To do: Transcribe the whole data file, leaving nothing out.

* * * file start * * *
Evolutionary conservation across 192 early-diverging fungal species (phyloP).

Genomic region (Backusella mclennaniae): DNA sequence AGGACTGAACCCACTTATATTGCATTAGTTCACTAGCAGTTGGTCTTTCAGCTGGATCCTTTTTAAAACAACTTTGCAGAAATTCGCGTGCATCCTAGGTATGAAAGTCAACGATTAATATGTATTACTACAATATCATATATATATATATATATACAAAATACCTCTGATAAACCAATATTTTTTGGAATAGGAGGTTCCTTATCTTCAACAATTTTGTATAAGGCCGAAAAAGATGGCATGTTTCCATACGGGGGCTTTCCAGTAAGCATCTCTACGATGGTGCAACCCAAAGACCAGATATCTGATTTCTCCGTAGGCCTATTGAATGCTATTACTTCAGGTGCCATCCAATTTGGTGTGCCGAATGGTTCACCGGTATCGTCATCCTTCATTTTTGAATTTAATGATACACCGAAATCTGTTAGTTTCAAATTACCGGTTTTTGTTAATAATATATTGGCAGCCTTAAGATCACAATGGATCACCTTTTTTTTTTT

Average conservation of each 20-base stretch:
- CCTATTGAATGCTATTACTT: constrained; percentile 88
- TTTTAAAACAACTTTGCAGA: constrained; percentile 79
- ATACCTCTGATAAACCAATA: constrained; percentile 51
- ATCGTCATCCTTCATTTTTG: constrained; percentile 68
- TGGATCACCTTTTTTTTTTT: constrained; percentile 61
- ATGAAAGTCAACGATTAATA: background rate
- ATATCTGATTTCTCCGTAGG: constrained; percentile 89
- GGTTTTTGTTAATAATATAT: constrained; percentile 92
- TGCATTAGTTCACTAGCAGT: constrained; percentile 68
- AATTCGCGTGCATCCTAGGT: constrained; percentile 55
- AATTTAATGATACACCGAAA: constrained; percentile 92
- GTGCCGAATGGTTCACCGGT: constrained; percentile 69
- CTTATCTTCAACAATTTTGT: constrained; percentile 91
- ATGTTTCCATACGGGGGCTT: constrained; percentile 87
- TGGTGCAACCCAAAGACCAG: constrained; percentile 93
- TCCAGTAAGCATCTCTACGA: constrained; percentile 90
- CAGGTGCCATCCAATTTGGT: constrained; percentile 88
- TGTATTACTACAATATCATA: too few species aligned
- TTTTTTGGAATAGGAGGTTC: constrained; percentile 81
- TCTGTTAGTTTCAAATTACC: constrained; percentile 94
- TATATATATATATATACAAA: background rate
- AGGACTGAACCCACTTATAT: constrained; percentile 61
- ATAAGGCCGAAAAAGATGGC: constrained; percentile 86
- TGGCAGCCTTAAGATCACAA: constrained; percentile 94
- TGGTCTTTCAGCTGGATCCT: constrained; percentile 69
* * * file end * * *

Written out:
Evolutionary conservation across 192 early-diverging fungal species (phyloP).

Genomic region (Backusella mclennaniae): DNA sequence AGGACTGAACCCACTTATATTGCATTAGTTCACTAGCAGTTGGTCTTTCAGCTGGATCCTTTTTAAAACAACTTTGCAGAAATTCGCGTGCATCCTAGGTATGAAAGTCAACGATTAATATGTATTACTACAATATCATATATATATATATATATACAAAATACCTCTGATAAACCAATATTTTTTGGAATAGGAGGTTCCTTATCTTCAACAATTTTGTATAAGGCCGAAAAAGATGGCATGTTTCCATACGGGGGCTTTCCAGTAAGCATCTCTACGATGGTGCAACCCAAAGACCAGATATCTGATTTCTCCGTAGGCCTATTGAATGCTATTACTTCAGGTGCCATCCAATTTGGTGTGCCGAATGGTTCACCGGTATCGTCATCCTTCATTTTTGAATTTAATGATACACCGAAATCTGTTAGTTTCAAATTACCGGTTTTTGTTAATAATATATTGGCAGCCTTAAGATCACAATGGATCACCTTTTTTTTTTT

Average conservation of each 20-base stretch:
- CCTATTGAATGCTATTACTT: constrained; percentile 88
- TTTTAAAACAACTTTGCAGA: constrained; percentile 79
- ATACCTCTGATAAACCAATA: constrained; percentile 51
- ATCGTCATCCTTCATTTTTG: constrained; percentile 68
- TGGATCACCTTTTTTTTTTT: constrained; percentile 61
- ATGAAAGTCAACGATTAATA: background rate
- ATATCTGATTTCTCCGTAGG: constrained; percentile 89
- GGTTTTTGTTAATAATATAT: constrained; percentile 92
- TGCATTAGTTCACTAGCAGT: constrained; percentile 68
- AATTCGCGTGCATCCTAGGT: constrained; percentile 55
- AATTTAATGATACACCGAAA: constrained; percentile 92
- GTGCCGAATGGTTCACCGGT: constrained; percentile 69
- CTTATCTTCAACAATTTTGT: constrained; percentile 91
- ATGTTTCCATACGGGGGCTT: constrained; percentile 87
- TGGTGCAACCCAAAGACCAG: constrained; percentile 93
- TCCAGTAAGCATCTCTACGA: constrained; percentile 90
- CAGGTGCCATCCAATTTGGT: constrained; percentile 88
- TGTATTACTACAATATCATA: too few species aligned
- TTTTTTGGAATAGGAGGTTC: constrained; percentile 81
- TCTGTTAGTTTCAAATTACC: constrained; percentile 94
- TATATATATATATATACAAA: background rate
- AGGACTGAACCCACTTATAT: constrained; percentile 61
- ATAAGGCCGAAAAAGATGGC: constrained; percentile 86
- TGGCAGCCTTAAGATCACAA: constrained; percentile 94
- TGGTCTTTCAGCTGGATCCT: constrained; percentile 69